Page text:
From beginning to end, from Simon walking up to the front gates in that little intro cutscene and fighting the giant bat that reminds me of Golbat, to the very end when I send Dracula's head straight to Saturn and get rewarded with the shitpost credits brightening my day with "James Banana" and "Green Stranger" it never fails to entertain and I never tire of it. To say I could replay this X amount of times and never have second thoughts on doing so is as rare as the Jackalope for me, there are plenty of games in the same high end of my "enjoyment" spectrum that I can't say that about.
"Spyro on PS1? Sorry my friend, perhaps another time."
"Pokemon randomizer nuzlocke? Not feeling it."
"Shitty fighting games? Maybe next weekend."
"...Castlevania? Sure, I got thirty minutes to kill."
It's actually slightly difficult to resist the temptation of another playthrough upon viewing my list of completely-legal-and-dumped-myself NES games on my everdrive. Is a game that is infinitely replayable and only more enjoyable as you master it not the perfect game? Maybe if it came with cup holders and a winning lottery ticket it could be "perfect", but as it stands Castlevania to me gets as close as it gets. As some people say "good things come in small packages" or something, I guess they still say that.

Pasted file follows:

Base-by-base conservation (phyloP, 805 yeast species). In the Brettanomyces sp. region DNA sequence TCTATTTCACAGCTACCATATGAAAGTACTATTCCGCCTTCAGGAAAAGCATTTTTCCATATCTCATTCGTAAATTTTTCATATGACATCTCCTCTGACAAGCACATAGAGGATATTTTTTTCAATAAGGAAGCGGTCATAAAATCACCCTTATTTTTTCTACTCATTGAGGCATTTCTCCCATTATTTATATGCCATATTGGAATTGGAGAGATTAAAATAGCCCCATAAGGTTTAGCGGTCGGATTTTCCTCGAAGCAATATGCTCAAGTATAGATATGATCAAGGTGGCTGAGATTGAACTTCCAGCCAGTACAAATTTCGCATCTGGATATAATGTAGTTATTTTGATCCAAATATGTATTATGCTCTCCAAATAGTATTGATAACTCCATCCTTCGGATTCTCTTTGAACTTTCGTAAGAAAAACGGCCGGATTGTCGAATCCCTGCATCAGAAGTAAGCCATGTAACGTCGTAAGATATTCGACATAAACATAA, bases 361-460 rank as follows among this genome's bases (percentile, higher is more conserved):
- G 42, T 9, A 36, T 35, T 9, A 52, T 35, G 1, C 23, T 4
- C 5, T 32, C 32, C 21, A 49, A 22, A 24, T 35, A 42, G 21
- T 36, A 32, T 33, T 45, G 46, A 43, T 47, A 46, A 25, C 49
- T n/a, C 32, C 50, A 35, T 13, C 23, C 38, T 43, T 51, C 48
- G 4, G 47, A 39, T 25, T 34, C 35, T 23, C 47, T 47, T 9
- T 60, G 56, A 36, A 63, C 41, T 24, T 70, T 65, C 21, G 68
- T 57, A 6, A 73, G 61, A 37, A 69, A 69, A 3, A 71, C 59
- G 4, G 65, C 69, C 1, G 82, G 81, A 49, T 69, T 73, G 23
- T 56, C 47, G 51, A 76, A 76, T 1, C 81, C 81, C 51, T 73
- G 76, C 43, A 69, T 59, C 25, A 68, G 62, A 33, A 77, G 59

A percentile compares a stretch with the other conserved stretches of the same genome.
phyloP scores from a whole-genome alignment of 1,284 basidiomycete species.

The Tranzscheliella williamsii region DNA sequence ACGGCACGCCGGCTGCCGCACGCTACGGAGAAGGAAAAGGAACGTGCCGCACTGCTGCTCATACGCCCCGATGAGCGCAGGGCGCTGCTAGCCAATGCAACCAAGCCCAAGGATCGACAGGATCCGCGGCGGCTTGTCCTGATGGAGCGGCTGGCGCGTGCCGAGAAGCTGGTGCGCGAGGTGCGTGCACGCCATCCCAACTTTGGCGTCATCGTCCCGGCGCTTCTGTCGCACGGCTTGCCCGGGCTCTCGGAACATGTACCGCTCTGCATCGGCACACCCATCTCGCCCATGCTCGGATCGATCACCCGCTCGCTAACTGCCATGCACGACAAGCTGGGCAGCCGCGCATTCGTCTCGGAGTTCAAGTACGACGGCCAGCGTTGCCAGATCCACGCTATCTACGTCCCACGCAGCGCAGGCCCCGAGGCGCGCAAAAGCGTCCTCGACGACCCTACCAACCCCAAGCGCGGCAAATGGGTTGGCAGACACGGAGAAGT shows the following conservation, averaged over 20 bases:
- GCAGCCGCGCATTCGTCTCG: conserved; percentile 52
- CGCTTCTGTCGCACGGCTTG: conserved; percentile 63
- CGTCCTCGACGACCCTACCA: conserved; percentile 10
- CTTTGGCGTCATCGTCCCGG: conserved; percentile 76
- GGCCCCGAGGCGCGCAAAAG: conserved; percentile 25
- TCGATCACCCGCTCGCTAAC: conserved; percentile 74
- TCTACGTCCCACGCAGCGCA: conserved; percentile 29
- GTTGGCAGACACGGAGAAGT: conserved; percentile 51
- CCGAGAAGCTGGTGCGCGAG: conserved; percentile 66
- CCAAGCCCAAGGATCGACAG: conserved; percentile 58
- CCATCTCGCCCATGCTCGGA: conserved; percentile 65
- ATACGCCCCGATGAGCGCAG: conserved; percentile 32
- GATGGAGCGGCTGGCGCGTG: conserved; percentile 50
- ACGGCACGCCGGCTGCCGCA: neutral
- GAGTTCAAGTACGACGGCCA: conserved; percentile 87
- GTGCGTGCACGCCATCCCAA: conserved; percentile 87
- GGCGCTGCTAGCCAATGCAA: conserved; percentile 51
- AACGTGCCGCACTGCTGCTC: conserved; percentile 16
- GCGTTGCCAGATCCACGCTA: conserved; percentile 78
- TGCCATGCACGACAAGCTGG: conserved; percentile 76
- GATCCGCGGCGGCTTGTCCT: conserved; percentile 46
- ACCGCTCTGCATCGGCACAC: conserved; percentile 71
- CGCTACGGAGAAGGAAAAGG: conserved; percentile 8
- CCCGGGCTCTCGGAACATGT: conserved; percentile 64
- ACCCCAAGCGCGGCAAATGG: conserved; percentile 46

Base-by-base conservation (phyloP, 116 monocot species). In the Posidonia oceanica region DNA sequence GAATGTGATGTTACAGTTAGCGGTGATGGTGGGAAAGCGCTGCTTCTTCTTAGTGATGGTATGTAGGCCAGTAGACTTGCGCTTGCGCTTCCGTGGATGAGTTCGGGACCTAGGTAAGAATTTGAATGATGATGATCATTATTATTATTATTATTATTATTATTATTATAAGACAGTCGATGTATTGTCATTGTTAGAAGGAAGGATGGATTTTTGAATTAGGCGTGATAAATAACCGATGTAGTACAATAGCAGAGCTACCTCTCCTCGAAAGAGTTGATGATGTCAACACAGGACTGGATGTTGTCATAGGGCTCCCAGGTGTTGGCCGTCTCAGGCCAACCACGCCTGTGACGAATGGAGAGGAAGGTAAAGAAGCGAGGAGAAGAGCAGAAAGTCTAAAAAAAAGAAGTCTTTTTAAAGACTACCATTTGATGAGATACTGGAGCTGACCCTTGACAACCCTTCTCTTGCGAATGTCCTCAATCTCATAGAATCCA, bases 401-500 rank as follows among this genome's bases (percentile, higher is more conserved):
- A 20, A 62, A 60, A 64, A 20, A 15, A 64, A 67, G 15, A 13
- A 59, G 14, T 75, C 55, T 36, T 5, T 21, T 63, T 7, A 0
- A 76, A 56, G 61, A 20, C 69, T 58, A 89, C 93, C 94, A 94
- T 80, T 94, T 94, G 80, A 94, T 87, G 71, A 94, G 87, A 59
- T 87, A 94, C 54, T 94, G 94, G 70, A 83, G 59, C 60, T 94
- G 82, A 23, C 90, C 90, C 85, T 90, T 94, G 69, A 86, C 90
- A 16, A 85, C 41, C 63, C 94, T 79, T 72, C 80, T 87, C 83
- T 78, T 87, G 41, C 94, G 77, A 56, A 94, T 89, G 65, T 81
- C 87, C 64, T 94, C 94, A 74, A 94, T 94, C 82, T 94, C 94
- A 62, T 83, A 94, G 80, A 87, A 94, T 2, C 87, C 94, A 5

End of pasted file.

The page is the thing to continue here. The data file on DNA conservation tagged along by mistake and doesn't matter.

Legendary.
Sorry for my random ramble, it was just something I was thinking on as I was replaying this for the 700th time as I was doing my laundry. NES games rule.

not a huge fan of walking simulators in general so this is already an accomplishment for the game to achieve a 7/10 (which is good fans dont kill me please pleek pleek)